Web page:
Even then, Ourmazd and his team discovered a problem. According to their calculations, the intensity of light generated by the costly device would be 1,000 times too weak to capture the full structure of key proteins -- if scientists followed the prescribed method.
So Ourmazd, professor Dilano Saldin and research scientists Russell Fung and Valentin Shneerson developed what they believe to be a solution. Their method takes the massive jumble of photons, digs out the few with snapshots of the protein and simultaneously assembles all the pieces into the full image. Information is gathered so efficiently that the weaker light is sufficient.
Ourmazd compared his team's mathematical sorting technique to a tool familiar to most Internet users. It works in much the same way that a misspelled Google search for "Milwaukea" comes back in one-tenth of a second: "Did you mean Milwaukee ?"
"When you put in this string of letters, they look for the amount of overlap between what you've put in and the key words of all the documents," he said. "That's called correlation. What our algorithm does is to exploit the correlations between the random snapshots of the protein to give you the right protein structure."
Although the method has yet to be applied to actual proteins, it worked when the physicists tested it on another material.
Physicist Bruce Patterson at the University of Zurich in Switzerland said Ourmazd is one of few people in the world who are optimistic that the Linac Coherent Light Source will succeed in providing high-resolution images showing the structure of key proteins.
"If he's right, it would be terribly important," Patterson said.
Scientists are still examining various ways of using the Linac, said physicist Sebastien Boutet who works on the device at the SLAC National Accelerator Laboratory in Menlo Park, Calif. But the technique developed by Ourmazd and his colleagues "certainly looks like the leading candidate today," Boutet said.
"If successful, it would be revolutionary in this field."
While Ourmazd studied the individual protein, Raicu focused on the group.
Proteins work together in complexes, passing on messages and starting the chain reactions that enable a cell to respond to change. When a pathogen is threatening at the cell's gate, for example, proteins can summon a response from the immune system.
But little is known about how all of this works.
The intricate dance between different proteins has proved a difficult target for scientists and their microscopes. Researchers have tried to map the position of different proteins and their relationships by tagging them with a green fluorescent protein found in jellyfish. The tag causes the protein to emit a colorful glow.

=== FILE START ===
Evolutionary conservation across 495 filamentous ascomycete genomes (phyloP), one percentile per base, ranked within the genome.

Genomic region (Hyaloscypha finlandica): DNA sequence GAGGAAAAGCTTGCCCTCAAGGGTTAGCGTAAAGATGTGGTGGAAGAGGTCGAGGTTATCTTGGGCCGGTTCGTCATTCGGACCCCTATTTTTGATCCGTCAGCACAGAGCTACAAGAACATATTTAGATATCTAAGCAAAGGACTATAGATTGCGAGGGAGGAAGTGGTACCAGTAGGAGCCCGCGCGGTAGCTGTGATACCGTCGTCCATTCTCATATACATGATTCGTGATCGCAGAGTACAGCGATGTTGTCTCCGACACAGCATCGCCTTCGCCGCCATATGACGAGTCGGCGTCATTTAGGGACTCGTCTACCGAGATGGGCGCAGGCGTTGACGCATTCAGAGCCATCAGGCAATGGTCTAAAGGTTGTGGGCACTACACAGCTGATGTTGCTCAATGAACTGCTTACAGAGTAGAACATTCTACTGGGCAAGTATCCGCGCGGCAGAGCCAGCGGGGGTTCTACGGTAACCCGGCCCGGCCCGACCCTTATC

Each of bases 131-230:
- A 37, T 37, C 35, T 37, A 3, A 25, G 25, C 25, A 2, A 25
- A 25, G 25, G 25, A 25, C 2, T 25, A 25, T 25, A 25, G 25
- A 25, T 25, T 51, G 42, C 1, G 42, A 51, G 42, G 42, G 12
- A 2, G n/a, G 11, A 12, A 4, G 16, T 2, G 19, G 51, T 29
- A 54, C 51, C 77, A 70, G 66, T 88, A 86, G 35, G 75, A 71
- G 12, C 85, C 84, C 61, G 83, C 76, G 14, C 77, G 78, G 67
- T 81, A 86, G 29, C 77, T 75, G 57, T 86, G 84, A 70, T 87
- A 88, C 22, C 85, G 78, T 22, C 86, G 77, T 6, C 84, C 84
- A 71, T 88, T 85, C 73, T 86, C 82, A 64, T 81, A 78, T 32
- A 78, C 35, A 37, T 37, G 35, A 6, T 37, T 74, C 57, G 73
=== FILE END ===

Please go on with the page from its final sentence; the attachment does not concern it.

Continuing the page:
Modern instruments called two-photon microscopes excite the protein molecules with laser light. Researchers then watch the way one protein transfers this light to its neighbor, the glow changing in the process from green to yellow.
Although two-photon microscopes provide crisp images of a single slice from a cell, they cannot capture the full array of colors, the spectral fingerprint of each protein.
"Without the array of colors, you don't know the combination of protein molecules," Raicu said. "They don't emit smell. They don't emit sound. To distinguish one molecule from another, you need to see the colors."
Previous methods required scientists to take multiple scans of the same sample in order to pick up all the information. The technique was problematic because proteins constantly change positions.
Raicu and his colleagues built a new type of two-photon microscope that captures a complete slice of a cell frozen in time, all of the spectral fingerprints. There is no need for multiple scans.
Now for the first time, scientists have been able to determine the structure of a protein complex in a living cell. Soon, they might even be able to glimpse a critical cascade of protein actions as it unfolds by taking a series of snapshots in rapid succession, Raicu said.
"We believe that our method has made this possible," he said.
The UWM scientists focused on one complex and saw four protein molecules, each situated in a corner of a structure that resembled a parallelogram. The complex they examined is part of a crucial family of proteins found along the cell membrane and targeted by many drugs.
Researchers believe there is much to be learned by watching the interactions between such proteins.
"We look at differences in protein interactions that occur due to mutations," said Kalina Hristova, an associate professor of materials science and engineering at Johns Hopkins University. "If you can understand how these interactions are changed, you can probably come up with a way to treat the disease."